Insulin resistance refers to a decreased capacity of circulating insulin to regulate nutrient metabolism. Recent studies reveal that agents that induce insulin resistance exploit phosphorylation-based negative feedback control mechanisms otherwise utilized by insulin itself to uncouple the insulin receptor from its downstream effectors and thereby terminate insulin signal transduction. This article focuses on the Ser/Thr protein kinases which phosphorylate insulin receptor substrates and the major Ser sites that are phosphorylated, as key elements in the uncoupling of insulin signalling and the induction of an insulin resistance state.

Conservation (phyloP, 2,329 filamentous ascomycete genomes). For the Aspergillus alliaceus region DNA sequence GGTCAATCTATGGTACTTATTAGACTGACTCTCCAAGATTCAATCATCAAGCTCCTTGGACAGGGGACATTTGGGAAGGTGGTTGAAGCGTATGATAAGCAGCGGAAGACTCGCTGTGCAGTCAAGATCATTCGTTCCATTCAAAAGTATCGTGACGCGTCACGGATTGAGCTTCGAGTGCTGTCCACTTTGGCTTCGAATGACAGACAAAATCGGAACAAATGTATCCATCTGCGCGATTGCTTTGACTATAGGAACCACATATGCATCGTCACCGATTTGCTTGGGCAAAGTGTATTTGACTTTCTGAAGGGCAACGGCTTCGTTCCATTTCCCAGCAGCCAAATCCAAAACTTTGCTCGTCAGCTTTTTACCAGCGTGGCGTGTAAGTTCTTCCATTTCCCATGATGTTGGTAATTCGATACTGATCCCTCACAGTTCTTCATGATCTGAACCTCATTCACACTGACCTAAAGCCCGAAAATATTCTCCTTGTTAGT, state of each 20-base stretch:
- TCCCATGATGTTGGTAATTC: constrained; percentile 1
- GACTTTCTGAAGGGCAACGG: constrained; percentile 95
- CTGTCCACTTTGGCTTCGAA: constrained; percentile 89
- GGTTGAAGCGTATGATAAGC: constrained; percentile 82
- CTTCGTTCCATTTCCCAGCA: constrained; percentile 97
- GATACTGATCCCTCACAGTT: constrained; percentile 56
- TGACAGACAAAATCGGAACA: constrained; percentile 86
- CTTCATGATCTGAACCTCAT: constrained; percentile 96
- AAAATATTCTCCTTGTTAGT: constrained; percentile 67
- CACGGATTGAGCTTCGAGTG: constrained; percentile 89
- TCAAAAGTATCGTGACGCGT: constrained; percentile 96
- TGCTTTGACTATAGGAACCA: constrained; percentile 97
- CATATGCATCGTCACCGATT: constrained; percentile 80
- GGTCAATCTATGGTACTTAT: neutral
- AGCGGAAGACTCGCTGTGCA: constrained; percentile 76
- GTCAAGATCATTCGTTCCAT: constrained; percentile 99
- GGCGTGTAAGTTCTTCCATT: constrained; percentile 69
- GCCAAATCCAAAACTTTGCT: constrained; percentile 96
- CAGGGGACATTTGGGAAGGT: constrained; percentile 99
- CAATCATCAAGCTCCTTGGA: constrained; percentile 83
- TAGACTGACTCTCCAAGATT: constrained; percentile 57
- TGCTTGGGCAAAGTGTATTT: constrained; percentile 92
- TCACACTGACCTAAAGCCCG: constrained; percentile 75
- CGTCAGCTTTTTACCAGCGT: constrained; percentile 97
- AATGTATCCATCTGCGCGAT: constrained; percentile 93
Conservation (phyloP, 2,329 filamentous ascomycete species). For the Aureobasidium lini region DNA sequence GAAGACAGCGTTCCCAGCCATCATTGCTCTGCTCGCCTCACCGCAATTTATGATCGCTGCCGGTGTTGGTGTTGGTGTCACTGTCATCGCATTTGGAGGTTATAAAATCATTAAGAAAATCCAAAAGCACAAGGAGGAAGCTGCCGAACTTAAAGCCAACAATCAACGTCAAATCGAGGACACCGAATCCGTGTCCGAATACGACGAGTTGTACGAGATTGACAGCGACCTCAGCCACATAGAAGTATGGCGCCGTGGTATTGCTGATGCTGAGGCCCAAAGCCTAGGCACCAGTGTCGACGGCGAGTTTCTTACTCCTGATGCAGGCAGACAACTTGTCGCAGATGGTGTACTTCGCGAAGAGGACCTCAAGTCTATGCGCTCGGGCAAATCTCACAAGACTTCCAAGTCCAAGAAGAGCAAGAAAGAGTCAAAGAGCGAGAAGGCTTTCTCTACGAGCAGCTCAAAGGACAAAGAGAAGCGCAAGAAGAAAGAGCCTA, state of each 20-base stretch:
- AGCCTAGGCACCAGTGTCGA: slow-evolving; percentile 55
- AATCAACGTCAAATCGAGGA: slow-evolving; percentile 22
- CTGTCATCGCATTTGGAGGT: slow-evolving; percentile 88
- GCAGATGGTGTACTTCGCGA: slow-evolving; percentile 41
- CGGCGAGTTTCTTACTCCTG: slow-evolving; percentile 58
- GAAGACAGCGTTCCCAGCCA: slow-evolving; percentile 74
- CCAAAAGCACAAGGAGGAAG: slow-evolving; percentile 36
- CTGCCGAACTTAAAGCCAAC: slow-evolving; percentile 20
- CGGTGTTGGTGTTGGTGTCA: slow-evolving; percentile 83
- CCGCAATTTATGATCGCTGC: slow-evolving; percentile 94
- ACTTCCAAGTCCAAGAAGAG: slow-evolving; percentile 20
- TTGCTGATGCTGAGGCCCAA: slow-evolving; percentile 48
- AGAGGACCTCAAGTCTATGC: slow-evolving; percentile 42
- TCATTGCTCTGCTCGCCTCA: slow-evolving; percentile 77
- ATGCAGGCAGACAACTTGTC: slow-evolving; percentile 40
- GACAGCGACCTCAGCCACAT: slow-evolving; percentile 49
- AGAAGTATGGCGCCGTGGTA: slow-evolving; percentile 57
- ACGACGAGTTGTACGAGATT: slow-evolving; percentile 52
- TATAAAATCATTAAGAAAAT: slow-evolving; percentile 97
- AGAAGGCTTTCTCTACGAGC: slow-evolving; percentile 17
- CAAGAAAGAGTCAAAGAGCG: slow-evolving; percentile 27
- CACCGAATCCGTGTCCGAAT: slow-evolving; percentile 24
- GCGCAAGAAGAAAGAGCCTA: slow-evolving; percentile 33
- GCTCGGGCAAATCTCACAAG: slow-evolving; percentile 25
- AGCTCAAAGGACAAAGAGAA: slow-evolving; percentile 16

Conference Article| October 26 2004
Uncoupling insulin signalling by serine/threonine phosphorylation: a molecular basis for insulin resistance
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Y. Zick; Uncoupling insulin signalling by serine/threonine phosphorylation: a molecular basis for insulin resistance. Biochem Soc Trans 1 November 2004; 32 (5): 812–816. doi: https://doi.org/10.1042/BST0320812
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